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Published Aug 25, 2014

Ceramic artist Bede Clarke has explored a number of different paths in his career. Recently, after focusing primarily on wood firing for a number of years, he shifted his concentration to painting on the slipped surfaces of earthenware pots to satisfy a love of painting. In today's post, an excerpt from the Ceramics Monthly archive, Bede explains his decorating process. –Jennifer Poellot Harnetty, editor

PS. Check out more from Bede Clarke, including both high- and low-fire clay, slip, and glaze recipes in the September 2014 issue of CM!

Recently I have been bringing together two old friends in the studio: pots and drawing. Simple cups and bowls are providing a familiar foundation from which to challenge and explore surface work, color and line.

These simple shapes seem to need a bit of help. In the past I have wood fired shapes like these and under the spell of the wood kiln they can become something. But, I am always interested in finding ways to give the pots a new life—in this case a life of color and line and drawing.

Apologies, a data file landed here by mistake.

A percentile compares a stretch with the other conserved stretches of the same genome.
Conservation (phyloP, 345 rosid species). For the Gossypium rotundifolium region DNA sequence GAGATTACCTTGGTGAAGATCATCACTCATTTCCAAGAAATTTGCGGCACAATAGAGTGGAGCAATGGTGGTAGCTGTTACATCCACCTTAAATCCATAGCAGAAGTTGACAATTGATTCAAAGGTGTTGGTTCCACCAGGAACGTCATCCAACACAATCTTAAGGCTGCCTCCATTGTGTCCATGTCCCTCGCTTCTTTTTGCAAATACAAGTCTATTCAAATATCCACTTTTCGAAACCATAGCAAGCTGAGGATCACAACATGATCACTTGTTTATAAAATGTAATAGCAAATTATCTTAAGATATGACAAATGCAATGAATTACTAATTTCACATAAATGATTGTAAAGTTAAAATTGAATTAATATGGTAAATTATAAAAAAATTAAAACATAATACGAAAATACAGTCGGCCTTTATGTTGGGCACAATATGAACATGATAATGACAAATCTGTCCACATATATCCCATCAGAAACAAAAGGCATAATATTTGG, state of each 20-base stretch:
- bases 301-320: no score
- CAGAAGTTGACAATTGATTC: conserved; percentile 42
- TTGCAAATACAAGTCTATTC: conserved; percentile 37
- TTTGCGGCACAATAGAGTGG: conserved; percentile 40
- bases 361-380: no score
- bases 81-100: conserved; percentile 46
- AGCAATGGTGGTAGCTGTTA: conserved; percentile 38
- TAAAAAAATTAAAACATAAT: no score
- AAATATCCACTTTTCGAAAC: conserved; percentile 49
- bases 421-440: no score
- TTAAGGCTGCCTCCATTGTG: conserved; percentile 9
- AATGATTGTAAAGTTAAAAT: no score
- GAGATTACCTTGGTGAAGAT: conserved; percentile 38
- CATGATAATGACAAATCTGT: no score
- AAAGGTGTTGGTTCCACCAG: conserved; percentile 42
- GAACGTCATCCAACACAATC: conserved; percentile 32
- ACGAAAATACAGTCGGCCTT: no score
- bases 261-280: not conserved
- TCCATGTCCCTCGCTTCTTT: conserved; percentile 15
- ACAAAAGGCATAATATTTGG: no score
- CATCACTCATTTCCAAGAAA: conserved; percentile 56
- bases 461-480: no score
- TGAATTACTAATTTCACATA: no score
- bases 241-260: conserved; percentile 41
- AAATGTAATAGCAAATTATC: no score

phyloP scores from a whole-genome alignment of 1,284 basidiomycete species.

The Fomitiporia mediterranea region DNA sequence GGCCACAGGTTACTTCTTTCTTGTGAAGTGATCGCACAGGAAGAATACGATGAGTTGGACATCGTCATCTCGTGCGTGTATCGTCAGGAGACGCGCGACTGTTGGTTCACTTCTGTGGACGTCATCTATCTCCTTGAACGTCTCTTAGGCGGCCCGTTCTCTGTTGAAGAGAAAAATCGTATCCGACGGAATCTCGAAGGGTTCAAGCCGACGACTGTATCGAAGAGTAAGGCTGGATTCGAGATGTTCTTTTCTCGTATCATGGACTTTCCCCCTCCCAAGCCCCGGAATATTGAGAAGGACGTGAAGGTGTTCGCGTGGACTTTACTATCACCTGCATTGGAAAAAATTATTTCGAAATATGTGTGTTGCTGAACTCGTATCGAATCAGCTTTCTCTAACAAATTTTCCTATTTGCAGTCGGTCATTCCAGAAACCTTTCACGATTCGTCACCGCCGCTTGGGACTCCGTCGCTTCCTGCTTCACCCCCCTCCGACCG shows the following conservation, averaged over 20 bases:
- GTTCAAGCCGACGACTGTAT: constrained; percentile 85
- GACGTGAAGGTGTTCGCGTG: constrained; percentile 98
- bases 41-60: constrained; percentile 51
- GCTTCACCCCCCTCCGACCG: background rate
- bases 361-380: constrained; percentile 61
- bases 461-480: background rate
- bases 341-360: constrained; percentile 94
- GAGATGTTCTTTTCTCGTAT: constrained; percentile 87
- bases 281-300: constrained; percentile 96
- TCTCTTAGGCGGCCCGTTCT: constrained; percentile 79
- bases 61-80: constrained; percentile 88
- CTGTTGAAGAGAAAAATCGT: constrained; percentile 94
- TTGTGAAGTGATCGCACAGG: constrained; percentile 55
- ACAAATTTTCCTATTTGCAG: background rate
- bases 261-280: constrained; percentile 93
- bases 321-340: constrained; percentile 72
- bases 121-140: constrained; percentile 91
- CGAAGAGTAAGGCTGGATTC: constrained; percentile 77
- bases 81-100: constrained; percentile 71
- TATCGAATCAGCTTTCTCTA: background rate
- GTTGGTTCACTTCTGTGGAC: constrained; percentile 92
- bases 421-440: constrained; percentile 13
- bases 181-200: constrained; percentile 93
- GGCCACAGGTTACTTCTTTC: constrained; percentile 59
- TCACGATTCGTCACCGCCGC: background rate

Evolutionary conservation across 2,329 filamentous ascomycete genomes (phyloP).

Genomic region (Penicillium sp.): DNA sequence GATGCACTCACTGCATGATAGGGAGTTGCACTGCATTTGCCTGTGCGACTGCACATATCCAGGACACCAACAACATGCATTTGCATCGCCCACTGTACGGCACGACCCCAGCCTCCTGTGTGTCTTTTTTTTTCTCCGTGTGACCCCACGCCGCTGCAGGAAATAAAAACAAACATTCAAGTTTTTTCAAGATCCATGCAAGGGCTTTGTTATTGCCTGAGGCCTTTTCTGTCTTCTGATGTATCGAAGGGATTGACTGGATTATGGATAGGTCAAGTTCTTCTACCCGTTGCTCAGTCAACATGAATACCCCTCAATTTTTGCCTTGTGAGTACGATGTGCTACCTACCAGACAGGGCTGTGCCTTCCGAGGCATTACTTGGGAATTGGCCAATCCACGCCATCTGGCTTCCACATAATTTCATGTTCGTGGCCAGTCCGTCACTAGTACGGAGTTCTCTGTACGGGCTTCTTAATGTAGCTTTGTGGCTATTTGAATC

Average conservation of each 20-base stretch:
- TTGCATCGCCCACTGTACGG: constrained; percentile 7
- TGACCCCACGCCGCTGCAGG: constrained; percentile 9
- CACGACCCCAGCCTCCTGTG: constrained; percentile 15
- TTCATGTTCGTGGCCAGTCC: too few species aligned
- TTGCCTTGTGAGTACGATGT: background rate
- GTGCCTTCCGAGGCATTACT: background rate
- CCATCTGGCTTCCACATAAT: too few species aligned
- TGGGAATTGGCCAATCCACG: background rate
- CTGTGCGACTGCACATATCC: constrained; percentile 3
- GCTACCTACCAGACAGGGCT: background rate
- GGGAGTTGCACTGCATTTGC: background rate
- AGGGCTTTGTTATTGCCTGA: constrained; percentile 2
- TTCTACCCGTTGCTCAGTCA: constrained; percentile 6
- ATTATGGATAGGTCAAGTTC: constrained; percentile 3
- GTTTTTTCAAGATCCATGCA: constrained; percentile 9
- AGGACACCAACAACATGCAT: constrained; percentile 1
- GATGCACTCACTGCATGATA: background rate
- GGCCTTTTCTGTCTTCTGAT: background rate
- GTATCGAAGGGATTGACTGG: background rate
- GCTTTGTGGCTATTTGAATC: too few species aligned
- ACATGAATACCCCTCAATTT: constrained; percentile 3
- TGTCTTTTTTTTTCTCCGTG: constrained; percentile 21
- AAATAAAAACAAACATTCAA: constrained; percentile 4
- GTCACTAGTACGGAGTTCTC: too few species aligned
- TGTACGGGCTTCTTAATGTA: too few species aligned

The exterior is painted with a black slip, allowed to dry and then dipped in a white slip. Fingermarks and areas of thick/thin slip contribute depth and touch to the surface.

For the drawing, I have been using an underglaze of 3–4 parts Gerstley borate to one part Mason stain by volume. This recipe is really more commonly used as an overglaze, but it works fine on leather-hard pots as well. Because there is no clay or opacifier added, the color is more intense than in a traditional underglaze or slip.

There are two secrets to getting the line quality you want. One secret: get some liner brushes (long and thin) or script liner brushes (longer and thinner). They are designated as #1, #2, etc., the lower the number the smaller the brush. They honestly do half of the work when creating thin painted lines.

The other secret is to just start!

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